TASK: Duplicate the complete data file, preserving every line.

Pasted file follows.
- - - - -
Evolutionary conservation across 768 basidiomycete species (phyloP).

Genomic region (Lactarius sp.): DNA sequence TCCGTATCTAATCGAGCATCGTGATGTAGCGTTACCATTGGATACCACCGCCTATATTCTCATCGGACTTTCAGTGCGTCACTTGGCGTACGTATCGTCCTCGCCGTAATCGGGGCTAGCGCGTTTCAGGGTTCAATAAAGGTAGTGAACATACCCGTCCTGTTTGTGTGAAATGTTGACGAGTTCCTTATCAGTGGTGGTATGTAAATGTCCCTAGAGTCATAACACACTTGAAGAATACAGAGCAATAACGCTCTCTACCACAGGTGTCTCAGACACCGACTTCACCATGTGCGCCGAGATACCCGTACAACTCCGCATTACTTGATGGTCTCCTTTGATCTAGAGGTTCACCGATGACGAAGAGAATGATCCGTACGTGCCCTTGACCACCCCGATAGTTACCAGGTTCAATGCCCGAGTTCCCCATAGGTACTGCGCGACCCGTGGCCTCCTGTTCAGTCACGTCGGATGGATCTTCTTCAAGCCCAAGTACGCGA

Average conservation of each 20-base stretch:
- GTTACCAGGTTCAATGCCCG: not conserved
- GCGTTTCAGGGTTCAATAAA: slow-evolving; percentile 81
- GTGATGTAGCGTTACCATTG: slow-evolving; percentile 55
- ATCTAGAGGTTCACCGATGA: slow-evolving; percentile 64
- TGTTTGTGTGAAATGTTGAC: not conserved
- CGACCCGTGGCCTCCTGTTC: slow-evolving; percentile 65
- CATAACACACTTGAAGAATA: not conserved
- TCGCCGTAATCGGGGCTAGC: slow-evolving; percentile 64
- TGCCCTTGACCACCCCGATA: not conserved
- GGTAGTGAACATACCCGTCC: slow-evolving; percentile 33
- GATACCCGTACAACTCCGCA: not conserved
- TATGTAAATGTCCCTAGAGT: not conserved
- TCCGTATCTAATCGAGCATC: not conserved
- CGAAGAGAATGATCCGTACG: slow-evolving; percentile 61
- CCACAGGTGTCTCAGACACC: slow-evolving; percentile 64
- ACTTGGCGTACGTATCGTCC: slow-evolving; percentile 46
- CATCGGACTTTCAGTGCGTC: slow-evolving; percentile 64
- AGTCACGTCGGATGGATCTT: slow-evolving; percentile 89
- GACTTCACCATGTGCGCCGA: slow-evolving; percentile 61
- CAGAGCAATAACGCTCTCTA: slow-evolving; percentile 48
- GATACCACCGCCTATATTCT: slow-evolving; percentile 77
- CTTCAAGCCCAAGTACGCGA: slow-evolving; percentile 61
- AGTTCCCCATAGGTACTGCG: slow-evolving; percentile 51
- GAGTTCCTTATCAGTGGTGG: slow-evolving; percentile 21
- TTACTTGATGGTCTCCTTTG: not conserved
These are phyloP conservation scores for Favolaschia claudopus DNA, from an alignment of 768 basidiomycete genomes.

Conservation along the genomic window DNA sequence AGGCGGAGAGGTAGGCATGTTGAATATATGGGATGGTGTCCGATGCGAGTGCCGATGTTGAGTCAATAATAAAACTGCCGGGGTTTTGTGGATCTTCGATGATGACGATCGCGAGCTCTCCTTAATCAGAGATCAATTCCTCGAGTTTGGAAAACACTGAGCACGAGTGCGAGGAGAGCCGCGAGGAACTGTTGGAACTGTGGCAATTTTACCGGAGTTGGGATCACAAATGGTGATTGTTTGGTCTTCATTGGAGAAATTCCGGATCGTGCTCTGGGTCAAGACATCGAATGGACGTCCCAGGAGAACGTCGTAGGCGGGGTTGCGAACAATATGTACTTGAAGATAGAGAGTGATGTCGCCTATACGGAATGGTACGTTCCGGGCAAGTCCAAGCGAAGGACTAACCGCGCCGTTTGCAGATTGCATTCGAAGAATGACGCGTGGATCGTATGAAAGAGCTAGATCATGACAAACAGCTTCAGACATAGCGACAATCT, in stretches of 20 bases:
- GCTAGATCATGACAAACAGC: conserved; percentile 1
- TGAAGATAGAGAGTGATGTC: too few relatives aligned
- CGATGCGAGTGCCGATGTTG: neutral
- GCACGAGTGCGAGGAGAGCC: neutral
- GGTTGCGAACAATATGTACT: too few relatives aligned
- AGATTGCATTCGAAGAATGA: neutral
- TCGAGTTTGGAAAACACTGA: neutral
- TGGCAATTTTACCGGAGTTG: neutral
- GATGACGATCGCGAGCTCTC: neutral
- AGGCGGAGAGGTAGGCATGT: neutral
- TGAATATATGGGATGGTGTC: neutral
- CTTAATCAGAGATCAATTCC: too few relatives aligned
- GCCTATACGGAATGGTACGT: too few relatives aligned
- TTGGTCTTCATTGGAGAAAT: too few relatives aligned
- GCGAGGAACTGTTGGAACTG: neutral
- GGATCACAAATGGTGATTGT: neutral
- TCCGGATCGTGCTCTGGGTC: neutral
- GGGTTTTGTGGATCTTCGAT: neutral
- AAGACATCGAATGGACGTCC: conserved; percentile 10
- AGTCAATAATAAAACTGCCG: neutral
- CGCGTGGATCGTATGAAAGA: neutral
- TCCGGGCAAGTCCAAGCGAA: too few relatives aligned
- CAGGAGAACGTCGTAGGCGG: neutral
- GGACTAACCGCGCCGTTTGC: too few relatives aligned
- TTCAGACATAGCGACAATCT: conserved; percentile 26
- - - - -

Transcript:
Evolutionary conservation across 768 basidiomycete species (phyloP).

Genomic region (Lactarius sp.): DNA sequence TCCGTATCTAATCGAGCATCGTGATGTAGCGTTACCATTGGATACCACCGCCTATATTCTCATCGGACTTTCAGTGCGTCACTTGGCGTACGTATCGTCCTCGCCGTAATCGGGGCTAGCGCGTTTCAGGGTTCAATAAAGGTAGTGAACATACCCGTCCTGTTTGTGTGAAATGTTGACGAGTTCCTTATCAGTGGTGGTATGTAAATGTCCCTAGAGTCATAACACACTTGAAGAATACAGAGCAATAACGCTCTCTACCACAGGTGTCTCAGACACCGACTTCACCATGTGCGCCGAGATACCCGTACAACTCCGCATTACTTGATGGTCTCCTTTGATCTAGAGGTTCACCGATGACGAAGAGAATGATCCGTACGTGCCCTTGACCACCCCGATAGTTACCAGGTTCAATGCCCGAGTTCCCCATAGGTACTGCGCGACCCGTGGCCTCCTGTTCAGTCACGTCGGATGGATCTTCTTCAAGCCCAAGTACGCGA

Average conservation of each 20-base stretch:
- GTTACCAGGTTCAATGCCCG: not conserved
- GCGTTTCAGGGTTCAATAAA: slow-evolving; percentile 81
- GTGATGTAGCGTTACCATTG: slow-evolving; percentile 55
- ATCTAGAGGTTCACCGATGA: slow-evolving; percentile 64
- TGTTTGTGTGAAATGTTGAC: not conserved
- CGACCCGTGGCCTCCTGTTC: slow-evolving; percentile 65
- CATAACACACTTGAAGAATA: not conserved
- TCGCCGTAATCGGGGCTAGC: slow-evolving; percentile 64
- TGCCCTTGACCACCCCGATA: not conserved
- GGTAGTGAACATACCCGTCC: slow-evolving; percentile 33
- GATACCCGTACAACTCCGCA: not conserved
- TATGTAAATGTCCCTAGAGT: not conserved
- TCCGTATCTAATCGAGCATC: not conserved
- CGAAGAGAATGATCCGTACG: slow-evolving; percentile 61
- CCACAGGTGTCTCAGACACC: slow-evolving; percentile 64
- ACTTGGCGTACGTATCGTCC: slow-evolving; percentile 46
- CATCGGACTTTCAGTGCGTC: slow-evolving; percentile 64
- AGTCACGTCGGATGGATCTT: slow-evolving; percentile 89
- GACTTCACCATGTGCGCCGA: slow-evolving; percentile 61
- CAGAGCAATAACGCTCTCTA: slow-evolving; percentile 48
- GATACCACCGCCTATATTCT: slow-evolving; percentile 77
- CTTCAAGCCCAAGTACGCGA: slow-evolving; percentile 61
- AGTTCCCCATAGGTACTGCG: slow-evolving; percentile 51
- GAGTTCCTTATCAGTGGTGG: slow-evolving; percentile 21
- TTACTTGATGGTCTCCTTTG: not conserved
These are phyloP conservation scores for Favolaschia claudopus DNA, from an alignment of 768 basidiomycete genomes.

Conservation along the genomic window DNA sequence AGGCGGAGAGGTAGGCATGTTGAATATATGGGATGGTGTCCGATGCGAGTGCCGATGTTGAGTCAATAATAAAACTGCCGGGGTTTTGTGGATCTTCGATGATGACGATCGCGAGCTCTCCTTAATCAGAGATCAATTCCTCGAGTTTGGAAAACACTGAGCACGAGTGCGAGGAGAGCCGCGAGGAACTGTTGGAACTGTGGCAATTTTACCGGAGTTGGGATCACAAATGGTGATTGTTTGGTCTTCATTGGAGAAATTCCGGATCGTGCTCTGGGTCAAGACATCGAATGGACGTCCCAGGAGAACGTCGTAGGCGGGGTTGCGAACAATATGTACTTGAAGATAGAGAGTGATGTCGCCTATACGGAATGGTACGTTCCGGGCAAGTCCAAGCGAAGGACTAACCGCGCCGTTTGCAGATTGCATTCGAAGAATGACGCGTGGATCGTATGAAAGAGCTAGATCATGACAAACAGCTTCAGACATAGCGACAATCT, in stretches of 20 bases:
- GCTAGATCATGACAAACAGC: conserved; percentile 1
- TGAAGATAGAGAGTGATGTC: too few relatives aligned
- CGATGCGAGTGCCGATGTTG: neutral
- GCACGAGTGCGAGGAGAGCC: neutral
- GGTTGCGAACAATATGTACT: too few relatives aligned
- AGATTGCATTCGAAGAATGA: neutral
- TCGAGTTTGGAAAACACTGA: neutral
- TGGCAATTTTACCGGAGTTG: neutral
- GATGACGATCGCGAGCTCTC: neutral
- AGGCGGAGAGGTAGGCATGT: neutral
- TGAATATATGGGATGGTGTC: neutral
- CTTAATCAGAGATCAATTCC: too few relatives aligned
- GCCTATACGGAATGGTACGT: too few relatives aligned
- TTGGTCTTCATTGGAGAAAT: too few relatives aligned
- GCGAGGAACTGTTGGAACTG: neutral
- GGATCACAAATGGTGATTGT: neutral
- TCCGGATCGTGCTCTGGGTC: neutral
- GGGTTTTGTGGATCTTCGAT: neutral
- AAGACATCGAATGGACGTCC: conserved; percentile 10
- AGTCAATAATAAAACTGCCG: neutral
- CGCGTGGATCGTATGAAAGA: neutral
- TCCGGGCAAGTCCAAGCGAA: too few relatives aligned
- CAGGAGAACGTCGTAGGCGG: neutral
- GGACTAACCGCGCCGTTTGC: too few relatives aligned
- TTCAGACATAGCGACAATCT: conserved; percentile 26